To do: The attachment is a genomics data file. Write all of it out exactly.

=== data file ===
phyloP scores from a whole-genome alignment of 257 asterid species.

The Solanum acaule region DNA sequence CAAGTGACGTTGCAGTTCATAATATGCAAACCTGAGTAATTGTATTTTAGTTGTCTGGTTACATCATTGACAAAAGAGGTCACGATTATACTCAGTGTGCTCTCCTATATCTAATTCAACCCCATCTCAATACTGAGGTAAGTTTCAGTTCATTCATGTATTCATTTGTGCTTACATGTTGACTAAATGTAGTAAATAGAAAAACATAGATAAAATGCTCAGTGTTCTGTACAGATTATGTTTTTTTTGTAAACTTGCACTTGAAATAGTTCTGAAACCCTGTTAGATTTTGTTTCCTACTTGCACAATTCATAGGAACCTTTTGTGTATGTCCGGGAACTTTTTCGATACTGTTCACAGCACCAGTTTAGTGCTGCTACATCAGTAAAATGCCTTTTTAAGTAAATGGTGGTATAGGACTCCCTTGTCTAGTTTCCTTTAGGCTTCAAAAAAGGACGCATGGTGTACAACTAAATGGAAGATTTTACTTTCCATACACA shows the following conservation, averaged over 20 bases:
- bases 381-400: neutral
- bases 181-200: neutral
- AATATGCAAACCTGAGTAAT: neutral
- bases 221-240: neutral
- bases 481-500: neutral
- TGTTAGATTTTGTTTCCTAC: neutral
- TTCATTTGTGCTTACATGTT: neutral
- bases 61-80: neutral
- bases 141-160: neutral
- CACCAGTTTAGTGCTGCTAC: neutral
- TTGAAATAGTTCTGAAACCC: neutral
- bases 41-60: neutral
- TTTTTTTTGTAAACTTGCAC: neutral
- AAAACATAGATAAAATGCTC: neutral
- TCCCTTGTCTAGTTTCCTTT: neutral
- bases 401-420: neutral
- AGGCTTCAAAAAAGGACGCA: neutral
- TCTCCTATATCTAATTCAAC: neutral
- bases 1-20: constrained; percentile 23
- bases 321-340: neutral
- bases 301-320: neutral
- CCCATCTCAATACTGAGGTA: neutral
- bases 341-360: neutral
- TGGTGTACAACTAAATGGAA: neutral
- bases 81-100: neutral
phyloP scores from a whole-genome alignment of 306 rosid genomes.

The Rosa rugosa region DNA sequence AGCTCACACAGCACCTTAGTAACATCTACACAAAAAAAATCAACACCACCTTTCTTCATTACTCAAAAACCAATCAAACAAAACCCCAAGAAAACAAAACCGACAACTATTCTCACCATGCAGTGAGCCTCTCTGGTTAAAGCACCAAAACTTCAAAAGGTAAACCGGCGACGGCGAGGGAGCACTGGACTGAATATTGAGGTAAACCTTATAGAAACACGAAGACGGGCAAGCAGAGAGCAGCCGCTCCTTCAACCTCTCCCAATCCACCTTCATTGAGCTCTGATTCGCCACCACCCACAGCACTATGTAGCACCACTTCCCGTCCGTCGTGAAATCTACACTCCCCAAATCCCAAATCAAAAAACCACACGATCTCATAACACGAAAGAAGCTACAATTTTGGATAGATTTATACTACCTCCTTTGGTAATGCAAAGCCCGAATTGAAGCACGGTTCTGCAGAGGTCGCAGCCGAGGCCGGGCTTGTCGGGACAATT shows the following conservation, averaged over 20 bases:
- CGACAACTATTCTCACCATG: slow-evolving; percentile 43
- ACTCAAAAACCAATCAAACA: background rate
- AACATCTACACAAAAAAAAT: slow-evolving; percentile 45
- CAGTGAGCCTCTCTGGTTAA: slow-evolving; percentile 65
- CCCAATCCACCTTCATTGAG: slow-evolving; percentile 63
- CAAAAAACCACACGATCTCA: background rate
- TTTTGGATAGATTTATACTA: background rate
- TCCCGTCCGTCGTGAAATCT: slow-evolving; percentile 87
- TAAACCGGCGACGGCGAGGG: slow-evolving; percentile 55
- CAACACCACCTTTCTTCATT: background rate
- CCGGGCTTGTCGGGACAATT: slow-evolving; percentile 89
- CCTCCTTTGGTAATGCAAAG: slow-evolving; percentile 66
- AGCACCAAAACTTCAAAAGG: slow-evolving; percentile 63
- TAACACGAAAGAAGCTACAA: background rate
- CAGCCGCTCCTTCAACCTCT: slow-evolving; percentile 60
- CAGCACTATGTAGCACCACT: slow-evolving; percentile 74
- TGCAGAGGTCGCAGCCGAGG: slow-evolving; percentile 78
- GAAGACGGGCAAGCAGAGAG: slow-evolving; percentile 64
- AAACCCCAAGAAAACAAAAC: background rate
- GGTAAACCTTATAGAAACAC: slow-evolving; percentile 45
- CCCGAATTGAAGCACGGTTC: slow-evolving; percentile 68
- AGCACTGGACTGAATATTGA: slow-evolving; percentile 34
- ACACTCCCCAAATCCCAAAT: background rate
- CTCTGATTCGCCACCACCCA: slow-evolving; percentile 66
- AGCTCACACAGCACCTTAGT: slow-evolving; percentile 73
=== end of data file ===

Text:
phyloP scores from a whole-genome alignment of 257 asterid species.

The Solanum acaule region DNA sequence CAAGTGACGTTGCAGTTCATAATATGCAAACCTGAGTAATTGTATTTTAGTTGTCTGGTTACATCATTGACAAAAGAGGTCACGATTATACTCAGTGTGCTCTCCTATATCTAATTCAACCCCATCTCAATACTGAGGTAAGTTTCAGTTCATTCATGTATTCATTTGTGCTTACATGTTGACTAAATGTAGTAAATAGAAAAACATAGATAAAATGCTCAGTGTTCTGTACAGATTATGTTTTTTTTGTAAACTTGCACTTGAAATAGTTCTGAAACCCTGTTAGATTTTGTTTCCTACTTGCACAATTCATAGGAACCTTTTGTGTATGTCCGGGAACTTTTTCGATACTGTTCACAGCACCAGTTTAGTGCTGCTACATCAGTAAAATGCCTTTTTAAGTAAATGGTGGTATAGGACTCCCTTGTCTAGTTTCCTTTAGGCTTCAAAAAAGGACGCATGGTGTACAACTAAATGGAAGATTTTACTTTCCATACACA shows the following conservation, averaged over 20 bases:
- bases 381-400: neutral
- bases 181-200: neutral
- AATATGCAAACCTGAGTAAT: neutral
- bases 221-240: neutral
- bases 481-500: neutral
- TGTTAGATTTTGTTTCCTAC: neutral
- TTCATTTGTGCTTACATGTT: neutral
- bases 61-80: neutral
- bases 141-160: neutral
- CACCAGTTTAGTGCTGCTAC: neutral
- TTGAAATAGTTCTGAAACCC: neutral
- bases 41-60: neutral
- TTTTTTTTGTAAACTTGCAC: neutral
- AAAACATAGATAAAATGCTC: neutral
- TCCCTTGTCTAGTTTCCTTT: neutral
- bases 401-420: neutral
- AGGCTTCAAAAAAGGACGCA: neutral
- TCTCCTATATCTAATTCAAC: neutral
- bases 1-20: constrained; percentile 23
- bases 321-340: neutral
- bases 301-320: neutral
- CCCATCTCAATACTGAGGTA: neutral
- bases 341-360: neutral
- TGGTGTACAACTAAATGGAA: neutral
- bases 81-100: neutral
phyloP scores from a whole-genome alignment of 306 rosid genomes.

The Rosa rugosa region DNA sequence AGCTCACACAGCACCTTAGTAACATCTACACAAAAAAAATCAACACCACCTTTCTTCATTACTCAAAAACCAATCAAACAAAACCCCAAGAAAACAAAACCGACAACTATTCTCACCATGCAGTGAGCCTCTCTGGTTAAAGCACCAAAACTTCAAAAGGTAAACCGGCGACGGCGAGGGAGCACTGGACTGAATATTGAGGTAAACCTTATAGAAACACGAAGACGGGCAAGCAGAGAGCAGCCGCTCCTTCAACCTCTCCCAATCCACCTTCATTGAGCTCTGATTCGCCACCACCCACAGCACTATGTAGCACCACTTCCCGTCCGTCGTGAAATCTACACTCCCCAAATCCCAAATCAAAAAACCACACGATCTCATAACACGAAAGAAGCTACAATTTTGGATAGATTTATACTACCTCCTTTGGTAATGCAAAGCCCGAATTGAAGCACGGTTCTGCAGAGGTCGCAGCCGAGGCCGGGCTTGTCGGGACAATT shows the following conservation, averaged over 20 bases:
- CGACAACTATTCTCACCATG: slow-evolving; percentile 43
- ACTCAAAAACCAATCAAACA: background rate
- AACATCTACACAAAAAAAAT: slow-evolving; percentile 45
- CAGTGAGCCTCTCTGGTTAA: slow-evolving; percentile 65
- CCCAATCCACCTTCATTGAG: slow-evolving; percentile 63
- CAAAAAACCACACGATCTCA: background rate
- TTTTGGATAGATTTATACTA: background rate
- TCCCGTCCGTCGTGAAATCT: slow-evolving; percentile 87
- TAAACCGGCGACGGCGAGGG: slow-evolving; percentile 55
- CAACACCACCTTTCTTCATT: background rate
- CCGGGCTTGTCGGGACAATT: slow-evolving; percentile 89
- CCTCCTTTGGTAATGCAAAG: slow-evolving; percentile 66
- AGCACCAAAACTTCAAAAGG: slow-evolving; percentile 63
- TAACACGAAAGAAGCTACAA: background rate
- CAGCCGCTCCTTCAACCTCT: slow-evolving; percentile 60
- CAGCACTATGTAGCACCACT: slow-evolving; percentile 74
- TGCAGAGGTCGCAGCCGAGG: slow-evolving; percentile 78
- GAAGACGGGCAAGCAGAGAG: slow-evolving; percentile 64
- AAACCCCAAGAAAACAAAAC: background rate
- GGTAAACCTTATAGAAACAC: slow-evolving; percentile 45
- CCCGAATTGAAGCACGGTTC: slow-evolving; percentile 68
- AGCACTGGACTGAATATTGA: slow-evolving; percentile 34
- ACACTCCCCAAATCCCAAAT: background rate
- CTCTGATTCGCCACCACCCA: slow-evolving; percentile 66
- AGCTCACACAGCACCTTAGT: slow-evolving; percentile 73